17 fair dealing; 9) negligence; and 10) violation of California Civil Code Section 52.3 (the Unruh
18 Act). Many of these causes of action are poorly pled and possibly duplicative. For the sake of
19 judicial efficiency, the Court will group Plaintiff‘s claims as appropriate.
Since it is unclear from Plaintiff‘s complaint what conduct she alleges to have taken place
21 to support her claims and when that conduct took place, this Court will address the requirements
22 for each claim that the limited factual allegations could support if more fully developed.
23 A. FMLA claim
An employee is entitled to 12 workweeks per year of protected unpaid leave pursuant to
25 29 U.S.C. 2612(a)(1) ―because of a serious health condition that makes the employee unable to
26 perform the functions of the position of such employee.‖ 29 U.S.C. § 2612(a)(1)(D). The
27 obligation of employers to grant protected leave under section 2612(a)(1)(D) is triggered by a
1 request for leave that an employer may require to be ―supported by a certification issued by the
2 health care provider of the eligible employee…‖ 29 U.S.C. § 2613(a). It is a violation of the
3 FMLA for an employer to ―interfere with, restrain, or deny the existence of or the attempt to
4 exercise‖ the rights protected by the FMLA. 29 U.S.C. § 2615(a)(1). Nor may an employer
5 ―discharge or in any manner discriminate against any individual for opposing [reporting, or
6 instituting an action against an employer based on] a practice made unlawful‖ by the FMLA. 29
7 U.S.C. §§ 2616(a)(2); (b)(1).
Plaintiff has not pled that she had a health condition that made her unable to perform the
9 functions of her position nor any facts to support that claim. Rather, Plaintiff has alleged that,
10 ―[a]t all relevant times herein mentioned, [P]laintiff was a Hispanic Female person fully
11 competent to perform the duties to which she was assigned.‖ Compl. at ¶ 27. Further, Plaintiff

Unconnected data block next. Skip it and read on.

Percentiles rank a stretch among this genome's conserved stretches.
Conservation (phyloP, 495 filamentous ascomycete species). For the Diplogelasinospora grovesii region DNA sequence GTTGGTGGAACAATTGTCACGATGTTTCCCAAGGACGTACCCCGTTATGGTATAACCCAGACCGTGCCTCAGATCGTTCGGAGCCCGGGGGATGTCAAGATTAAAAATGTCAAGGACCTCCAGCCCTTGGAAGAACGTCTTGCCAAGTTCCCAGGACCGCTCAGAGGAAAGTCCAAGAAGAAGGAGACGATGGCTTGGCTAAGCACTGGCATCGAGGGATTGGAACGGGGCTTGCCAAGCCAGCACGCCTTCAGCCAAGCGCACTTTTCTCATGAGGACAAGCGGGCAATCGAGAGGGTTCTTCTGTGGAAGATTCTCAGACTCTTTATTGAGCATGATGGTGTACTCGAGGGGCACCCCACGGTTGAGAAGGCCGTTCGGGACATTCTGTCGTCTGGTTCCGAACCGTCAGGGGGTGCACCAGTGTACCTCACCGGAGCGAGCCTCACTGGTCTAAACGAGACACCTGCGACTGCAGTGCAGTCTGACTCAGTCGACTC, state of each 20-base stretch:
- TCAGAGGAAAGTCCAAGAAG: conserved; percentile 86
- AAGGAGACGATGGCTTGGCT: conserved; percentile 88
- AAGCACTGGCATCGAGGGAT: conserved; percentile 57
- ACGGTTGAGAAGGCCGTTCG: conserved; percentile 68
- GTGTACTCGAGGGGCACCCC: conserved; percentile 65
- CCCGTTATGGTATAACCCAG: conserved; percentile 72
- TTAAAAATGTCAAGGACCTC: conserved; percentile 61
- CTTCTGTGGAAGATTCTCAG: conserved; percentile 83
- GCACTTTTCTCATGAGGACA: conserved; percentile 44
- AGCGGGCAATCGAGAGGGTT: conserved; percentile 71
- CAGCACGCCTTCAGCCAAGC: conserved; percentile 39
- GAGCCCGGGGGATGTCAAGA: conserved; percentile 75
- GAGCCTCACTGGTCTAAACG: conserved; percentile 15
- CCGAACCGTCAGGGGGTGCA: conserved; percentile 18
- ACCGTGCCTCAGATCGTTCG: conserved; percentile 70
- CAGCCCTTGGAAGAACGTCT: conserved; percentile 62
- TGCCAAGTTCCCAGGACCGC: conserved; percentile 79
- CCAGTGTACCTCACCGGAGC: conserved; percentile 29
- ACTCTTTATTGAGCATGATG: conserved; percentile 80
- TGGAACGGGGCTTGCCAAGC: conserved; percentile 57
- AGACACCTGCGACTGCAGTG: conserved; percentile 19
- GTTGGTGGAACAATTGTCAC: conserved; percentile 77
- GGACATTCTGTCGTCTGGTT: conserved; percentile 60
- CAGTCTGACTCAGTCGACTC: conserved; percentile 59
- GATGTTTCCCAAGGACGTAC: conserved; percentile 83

12 has not described any actions that Defendants allegedly took against her that would constitute an
13 attempt to interfere with exercise of FMLA rights, or discrimination or retaliation against
14 Plaintiff for her exercise of said rights. Accordingly, Plaintiff has alleged insufficient fact to state
15 a FMLA claim. To the extent that Plaintiff also sought to allege a violation of FMLA by alleging
16 that Defendants failed to take all reasonable steps to prevent harassment, Plaintiff has also failed
17 to state a claim.
Since Plaintiff has failed to allege sufficient factual matter to state a FMLA violation, her
19 claim will be dismissed. This Court cannot conclude that amendment would be futile.
20 Accordingly, plaintiff will be granted leave to amend.
21 B. Title VII and FEHA claims
Although it is not explicitly pled in Plaintiff‘s Complaint, it appears to the Court that
23 Plaintiff has attempted to allege that Defendants engaged in conduct that could amount to
24 violations of Title VII and its California counterpart, the Fair Employment and Housing Act
25 (―FEHA‖). Plaintiff asserts several theories of unlawful discrimination under Title VII and
26 FEHA; disparate treatment, hostile work environment, retaliation, and under only FEHA, failure